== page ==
“Harpists. 1% in tune, 2% out of tune, 97% tuning.”
The harp is a Gaelic instrument, magical in nature. Unlike its musical cousin the lyre, which, despite everything it says, isn't very magical at all (in fact, I think it's downright lying to me). Legend has it the first harp was made from a whale carcass washed up on the beach and played by the wind. The God Dagda found his wife Danu sleeping next to it, having dozed off from the lovely sound. He decide if he could make sounds like that maybe he'd finally get some that night.
Effects of Harping[edit | edit source]
Whenever played, Harps invariably conjure forth various woodland animals to do your bidding. In the hands of a Bard, a harp can increase your AC against any evil aligned creature and increase you and your friends THACO 1d4 + lvl for 4 rounds/lvl. It is primarily as a result of this most special trait that Harps feature heavily in Walt Disney productions.
Harps are considered a superior production technique in all cases where hand breeding or getting midgets to play the role of animals is too impractical or just damn inefficient to conduct in a various scenes.
Harps are also known for their ability to repel Nazis as the calming music invades their head and quickly turns their brain to mush. It is also commonly known that anyone who plays the harp instantly becomes a female with long hair and colourful robes, unless the player rolls a d20 savings throw enhanced by his awesomeness factor. Hippies are immune to this effect completely since they are already so girlish, even the ones with beards.
It is a strange phenomenon that when a man plays the harp, any woman within one hundred meters of the sound will want to sleep with him, and it is further known that Hippie women are particularly susceptible to this effect; this is the only reason men play the harp despite what they tell you. The obvious question then, is why more hippies don't play the harp? The answer: It is too hard to hitchhike with one, since passing cars, upon seeing the harp in it's case will either think it's a bomb or a dragon's heart; any one who would kill a dragon and cut out it's heart is too scary to have in your car, although some harpers have done this(see ALternative Uses for the Harp, below). The other answer: guitars are easier to play stoned.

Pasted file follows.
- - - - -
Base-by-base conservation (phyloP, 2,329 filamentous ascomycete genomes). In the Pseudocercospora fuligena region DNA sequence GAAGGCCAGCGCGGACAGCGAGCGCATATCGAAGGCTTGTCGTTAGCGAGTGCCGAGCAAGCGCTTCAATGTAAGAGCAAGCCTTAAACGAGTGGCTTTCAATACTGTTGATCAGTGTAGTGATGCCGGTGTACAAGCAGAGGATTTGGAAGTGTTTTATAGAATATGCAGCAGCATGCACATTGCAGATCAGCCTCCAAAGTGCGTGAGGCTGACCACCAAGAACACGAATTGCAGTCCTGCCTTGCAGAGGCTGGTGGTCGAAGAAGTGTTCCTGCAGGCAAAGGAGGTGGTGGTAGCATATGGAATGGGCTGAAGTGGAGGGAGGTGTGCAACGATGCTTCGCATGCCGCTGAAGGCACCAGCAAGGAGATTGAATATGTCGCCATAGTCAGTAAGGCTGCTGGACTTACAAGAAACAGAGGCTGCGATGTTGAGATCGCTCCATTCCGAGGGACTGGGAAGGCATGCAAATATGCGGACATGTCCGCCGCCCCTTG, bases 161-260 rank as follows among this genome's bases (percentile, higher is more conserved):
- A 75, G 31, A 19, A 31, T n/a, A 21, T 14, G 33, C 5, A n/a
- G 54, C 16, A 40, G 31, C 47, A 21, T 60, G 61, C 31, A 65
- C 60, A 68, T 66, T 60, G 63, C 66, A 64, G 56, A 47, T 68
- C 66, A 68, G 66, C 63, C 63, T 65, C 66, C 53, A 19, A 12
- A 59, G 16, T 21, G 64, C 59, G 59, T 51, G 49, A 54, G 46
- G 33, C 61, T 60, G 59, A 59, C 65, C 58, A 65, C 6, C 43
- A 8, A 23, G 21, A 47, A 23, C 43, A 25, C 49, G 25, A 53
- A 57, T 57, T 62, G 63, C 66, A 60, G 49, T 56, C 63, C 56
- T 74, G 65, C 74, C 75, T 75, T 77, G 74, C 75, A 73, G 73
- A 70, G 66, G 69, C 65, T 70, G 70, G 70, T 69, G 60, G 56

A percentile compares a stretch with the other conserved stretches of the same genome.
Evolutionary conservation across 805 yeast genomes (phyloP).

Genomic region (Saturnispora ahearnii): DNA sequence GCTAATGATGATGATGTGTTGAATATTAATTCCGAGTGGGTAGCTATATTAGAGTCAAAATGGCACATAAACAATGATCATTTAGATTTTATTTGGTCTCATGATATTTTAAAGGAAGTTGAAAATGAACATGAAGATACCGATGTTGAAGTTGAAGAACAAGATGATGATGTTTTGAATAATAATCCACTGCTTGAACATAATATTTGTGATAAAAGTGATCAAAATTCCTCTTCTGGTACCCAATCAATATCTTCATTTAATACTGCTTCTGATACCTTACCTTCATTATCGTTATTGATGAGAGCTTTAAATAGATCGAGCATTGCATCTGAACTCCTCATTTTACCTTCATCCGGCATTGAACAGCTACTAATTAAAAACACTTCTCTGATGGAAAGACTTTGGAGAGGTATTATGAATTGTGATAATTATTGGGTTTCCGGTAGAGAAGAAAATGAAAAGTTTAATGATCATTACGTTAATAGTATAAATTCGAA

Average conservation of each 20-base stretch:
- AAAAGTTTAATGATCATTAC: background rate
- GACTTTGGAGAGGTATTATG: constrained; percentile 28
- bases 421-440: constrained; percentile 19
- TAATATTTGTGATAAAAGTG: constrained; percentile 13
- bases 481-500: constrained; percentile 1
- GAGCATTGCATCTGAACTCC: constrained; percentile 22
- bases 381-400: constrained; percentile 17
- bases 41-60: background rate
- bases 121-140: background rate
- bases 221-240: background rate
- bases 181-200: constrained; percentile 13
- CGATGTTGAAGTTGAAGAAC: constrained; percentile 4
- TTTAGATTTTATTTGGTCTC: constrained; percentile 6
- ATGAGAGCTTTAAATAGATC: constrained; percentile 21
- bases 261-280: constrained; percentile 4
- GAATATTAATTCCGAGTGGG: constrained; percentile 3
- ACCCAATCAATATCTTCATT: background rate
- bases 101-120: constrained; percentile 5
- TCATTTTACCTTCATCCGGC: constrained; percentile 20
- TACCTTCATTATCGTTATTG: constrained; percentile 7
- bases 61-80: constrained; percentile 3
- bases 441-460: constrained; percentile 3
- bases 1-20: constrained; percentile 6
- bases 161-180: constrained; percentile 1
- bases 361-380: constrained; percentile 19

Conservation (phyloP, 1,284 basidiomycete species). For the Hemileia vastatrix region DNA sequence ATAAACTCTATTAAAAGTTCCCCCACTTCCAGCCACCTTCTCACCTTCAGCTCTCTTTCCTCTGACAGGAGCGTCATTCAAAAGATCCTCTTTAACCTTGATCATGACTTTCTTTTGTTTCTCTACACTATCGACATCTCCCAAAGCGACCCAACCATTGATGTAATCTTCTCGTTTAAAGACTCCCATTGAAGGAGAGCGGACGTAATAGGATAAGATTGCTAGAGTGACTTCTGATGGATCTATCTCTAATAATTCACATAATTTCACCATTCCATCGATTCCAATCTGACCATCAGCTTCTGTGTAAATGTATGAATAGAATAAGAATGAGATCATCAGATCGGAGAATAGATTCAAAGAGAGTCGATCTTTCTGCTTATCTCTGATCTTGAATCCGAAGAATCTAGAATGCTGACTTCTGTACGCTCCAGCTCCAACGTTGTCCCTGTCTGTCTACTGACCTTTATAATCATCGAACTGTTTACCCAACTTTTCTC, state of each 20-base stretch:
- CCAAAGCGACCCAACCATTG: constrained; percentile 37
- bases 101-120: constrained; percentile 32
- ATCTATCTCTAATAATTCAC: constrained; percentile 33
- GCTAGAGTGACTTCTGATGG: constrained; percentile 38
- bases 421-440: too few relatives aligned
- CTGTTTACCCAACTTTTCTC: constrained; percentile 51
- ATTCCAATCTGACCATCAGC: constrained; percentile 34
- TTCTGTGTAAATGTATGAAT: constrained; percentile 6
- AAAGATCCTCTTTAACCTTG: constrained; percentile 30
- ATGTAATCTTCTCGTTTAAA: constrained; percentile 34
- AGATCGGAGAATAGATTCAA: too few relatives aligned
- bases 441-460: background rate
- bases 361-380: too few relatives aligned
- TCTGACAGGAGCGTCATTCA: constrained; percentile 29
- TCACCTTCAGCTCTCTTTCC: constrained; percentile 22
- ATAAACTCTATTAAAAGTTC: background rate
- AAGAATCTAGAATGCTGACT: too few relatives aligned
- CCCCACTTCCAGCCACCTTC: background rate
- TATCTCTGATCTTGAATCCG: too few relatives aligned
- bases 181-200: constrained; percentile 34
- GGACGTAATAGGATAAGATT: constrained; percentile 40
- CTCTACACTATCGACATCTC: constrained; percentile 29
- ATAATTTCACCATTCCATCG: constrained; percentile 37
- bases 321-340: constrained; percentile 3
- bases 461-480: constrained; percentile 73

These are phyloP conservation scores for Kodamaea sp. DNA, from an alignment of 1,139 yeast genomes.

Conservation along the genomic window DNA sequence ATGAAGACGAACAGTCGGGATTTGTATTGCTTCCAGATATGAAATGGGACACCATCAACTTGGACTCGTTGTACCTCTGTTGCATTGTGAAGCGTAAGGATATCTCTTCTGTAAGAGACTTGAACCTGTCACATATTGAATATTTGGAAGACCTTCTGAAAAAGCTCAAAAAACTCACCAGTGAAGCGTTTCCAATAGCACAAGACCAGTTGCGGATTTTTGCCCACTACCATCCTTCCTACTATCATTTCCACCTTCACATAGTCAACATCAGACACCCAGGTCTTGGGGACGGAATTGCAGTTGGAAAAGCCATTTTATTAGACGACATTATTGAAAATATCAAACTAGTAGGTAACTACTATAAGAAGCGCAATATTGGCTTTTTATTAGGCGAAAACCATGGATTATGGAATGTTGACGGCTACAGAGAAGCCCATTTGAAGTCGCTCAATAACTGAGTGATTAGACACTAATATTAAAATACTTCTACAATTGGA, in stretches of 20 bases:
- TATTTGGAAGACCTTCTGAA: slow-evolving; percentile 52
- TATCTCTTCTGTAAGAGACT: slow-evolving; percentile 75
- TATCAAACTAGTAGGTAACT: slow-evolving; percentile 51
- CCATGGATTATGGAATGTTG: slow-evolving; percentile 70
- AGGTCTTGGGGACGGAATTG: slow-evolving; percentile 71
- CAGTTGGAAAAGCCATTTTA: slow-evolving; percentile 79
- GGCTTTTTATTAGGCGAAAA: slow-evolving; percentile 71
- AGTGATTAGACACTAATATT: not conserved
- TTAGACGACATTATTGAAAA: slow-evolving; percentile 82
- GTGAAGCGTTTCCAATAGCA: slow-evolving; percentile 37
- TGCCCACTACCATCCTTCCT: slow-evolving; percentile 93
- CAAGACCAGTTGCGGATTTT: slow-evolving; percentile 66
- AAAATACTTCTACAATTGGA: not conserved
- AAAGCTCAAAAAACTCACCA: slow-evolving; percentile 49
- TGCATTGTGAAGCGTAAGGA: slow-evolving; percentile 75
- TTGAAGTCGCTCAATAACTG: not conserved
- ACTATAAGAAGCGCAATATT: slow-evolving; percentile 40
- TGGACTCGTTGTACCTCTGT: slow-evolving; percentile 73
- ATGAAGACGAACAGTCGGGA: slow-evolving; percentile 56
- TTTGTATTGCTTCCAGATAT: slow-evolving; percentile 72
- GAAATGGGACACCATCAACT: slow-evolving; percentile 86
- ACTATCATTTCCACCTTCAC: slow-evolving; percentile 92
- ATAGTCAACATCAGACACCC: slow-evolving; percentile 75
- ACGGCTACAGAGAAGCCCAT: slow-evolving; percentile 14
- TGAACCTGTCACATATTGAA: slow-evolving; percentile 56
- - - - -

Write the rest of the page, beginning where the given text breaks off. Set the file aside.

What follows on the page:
Every woman in the world secretly wants to play one, though they don't usually realize this until they reach middle age. This is why the folk harp world is flooded by middle aged house wives who can't play anything but three blind mice, and why the American standard for folk harping is so low.
What Harps Are Made Of[edit | edit source]
It's made completely out of Russian Plywood, and the strings out of Russians themselves
The Harpian Plot Thickens like Bad Gravy[edit | edit source]
The harp played an important advisor to Elizabeth, mainly as a common reminder of the importance of her virginity, and genital herpes. Elizabeth I later died in 1901. Reputedly her last words were the name of the new monarch England. Some propose she spoke of Lady Earl Grey Tea, numerous detractors, however, assert that it was James I of Minion Castle Hell of the North (i.e. Aberdeen), whose name was spoken, but most learned Elizabetoligists believe she muttered the word 'harp'. But unfortunately, British law decreed that no-one of coloured origin be monarch.
Wire-strung harp- the harp's Evil Twin[edit | edit source]
Far away in the highlands of Wales, the witch Ceridwen had hatched an evil plot to give the harp a bad name... she removed those loved gut strings, and replaced them with wire she had spun from the swords of Picts. The result was a horrible cacaphonous thing that she hated so much, she tied up in a bag and threw it in a river.
Unfortunately, the damned thing washed up by the river Shannon in Ireland. That is why the harp is called in Irish Gaylick a Claire-sack- or Sack that washed up in Claire.